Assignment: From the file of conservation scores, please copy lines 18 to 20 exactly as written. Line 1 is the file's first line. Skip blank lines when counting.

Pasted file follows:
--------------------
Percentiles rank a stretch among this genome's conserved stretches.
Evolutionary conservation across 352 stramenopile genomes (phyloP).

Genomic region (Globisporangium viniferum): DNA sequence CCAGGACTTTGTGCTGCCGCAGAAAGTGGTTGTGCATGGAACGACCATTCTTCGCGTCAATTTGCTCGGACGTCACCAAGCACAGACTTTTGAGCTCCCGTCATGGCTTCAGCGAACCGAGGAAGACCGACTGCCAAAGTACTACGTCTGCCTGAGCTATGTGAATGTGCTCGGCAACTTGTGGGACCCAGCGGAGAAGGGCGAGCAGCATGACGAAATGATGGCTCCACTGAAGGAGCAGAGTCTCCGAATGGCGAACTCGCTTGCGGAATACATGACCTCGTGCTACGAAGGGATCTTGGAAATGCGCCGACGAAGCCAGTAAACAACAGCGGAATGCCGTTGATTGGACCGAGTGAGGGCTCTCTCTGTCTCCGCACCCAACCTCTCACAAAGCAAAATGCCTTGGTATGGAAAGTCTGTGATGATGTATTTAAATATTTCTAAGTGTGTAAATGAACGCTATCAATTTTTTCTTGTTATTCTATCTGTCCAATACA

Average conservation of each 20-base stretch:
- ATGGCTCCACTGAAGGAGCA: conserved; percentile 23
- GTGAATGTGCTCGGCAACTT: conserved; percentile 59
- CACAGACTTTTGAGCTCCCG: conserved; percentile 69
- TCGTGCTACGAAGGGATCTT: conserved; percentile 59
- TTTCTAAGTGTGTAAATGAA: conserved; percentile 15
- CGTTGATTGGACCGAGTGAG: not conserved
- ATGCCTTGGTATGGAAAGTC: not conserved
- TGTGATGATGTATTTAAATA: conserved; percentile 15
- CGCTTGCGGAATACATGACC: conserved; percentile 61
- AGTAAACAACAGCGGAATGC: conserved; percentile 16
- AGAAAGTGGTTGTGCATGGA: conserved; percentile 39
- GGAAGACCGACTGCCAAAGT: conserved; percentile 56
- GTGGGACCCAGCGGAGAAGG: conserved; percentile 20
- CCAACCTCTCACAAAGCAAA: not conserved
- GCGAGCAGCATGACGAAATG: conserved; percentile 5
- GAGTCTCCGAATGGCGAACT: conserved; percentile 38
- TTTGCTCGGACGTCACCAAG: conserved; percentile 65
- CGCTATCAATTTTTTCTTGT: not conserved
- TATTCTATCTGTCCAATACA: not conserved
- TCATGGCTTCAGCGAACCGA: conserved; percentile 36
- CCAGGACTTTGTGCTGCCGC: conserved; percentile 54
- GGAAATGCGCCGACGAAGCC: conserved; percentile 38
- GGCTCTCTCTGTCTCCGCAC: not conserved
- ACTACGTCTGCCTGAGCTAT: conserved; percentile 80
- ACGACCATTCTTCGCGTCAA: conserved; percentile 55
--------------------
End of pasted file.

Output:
- CCAACCTCTCACAAAGCAAA: not conserved
- GCGAGCAGCATGACGAAATG: conserved; percentile 5
- GAGTCTCCGAATGGCGAACT: conserved; percentile 38